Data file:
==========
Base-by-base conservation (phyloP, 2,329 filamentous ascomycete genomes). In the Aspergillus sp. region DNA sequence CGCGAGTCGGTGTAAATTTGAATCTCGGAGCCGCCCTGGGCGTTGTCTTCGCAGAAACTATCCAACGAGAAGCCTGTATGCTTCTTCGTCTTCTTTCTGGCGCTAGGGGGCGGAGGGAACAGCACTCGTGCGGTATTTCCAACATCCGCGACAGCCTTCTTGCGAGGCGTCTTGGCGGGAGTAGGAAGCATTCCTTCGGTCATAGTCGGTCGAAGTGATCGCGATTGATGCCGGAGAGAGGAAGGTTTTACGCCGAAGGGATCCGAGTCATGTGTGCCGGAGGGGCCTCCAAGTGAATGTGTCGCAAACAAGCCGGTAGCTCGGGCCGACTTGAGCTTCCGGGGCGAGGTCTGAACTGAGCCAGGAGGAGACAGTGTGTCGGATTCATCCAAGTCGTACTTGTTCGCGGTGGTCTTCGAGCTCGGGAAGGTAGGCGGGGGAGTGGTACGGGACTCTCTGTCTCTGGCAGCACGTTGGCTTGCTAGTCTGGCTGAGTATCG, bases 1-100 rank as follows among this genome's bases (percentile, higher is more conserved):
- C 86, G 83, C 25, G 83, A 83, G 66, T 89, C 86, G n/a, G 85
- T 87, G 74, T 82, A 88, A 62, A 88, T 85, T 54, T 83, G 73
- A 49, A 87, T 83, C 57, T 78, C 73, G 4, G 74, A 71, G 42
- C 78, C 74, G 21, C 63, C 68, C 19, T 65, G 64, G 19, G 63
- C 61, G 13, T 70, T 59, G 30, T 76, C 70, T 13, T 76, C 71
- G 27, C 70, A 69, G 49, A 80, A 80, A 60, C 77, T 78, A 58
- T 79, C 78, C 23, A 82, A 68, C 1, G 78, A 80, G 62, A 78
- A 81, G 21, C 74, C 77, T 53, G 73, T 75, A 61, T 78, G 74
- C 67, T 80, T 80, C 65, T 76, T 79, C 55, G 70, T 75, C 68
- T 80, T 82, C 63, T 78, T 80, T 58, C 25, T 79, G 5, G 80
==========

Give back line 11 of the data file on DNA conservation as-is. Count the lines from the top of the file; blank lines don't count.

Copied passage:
- T 80, T 82, C 63, T 78, T 80, T 58, C 25, T 79, G 5, G 80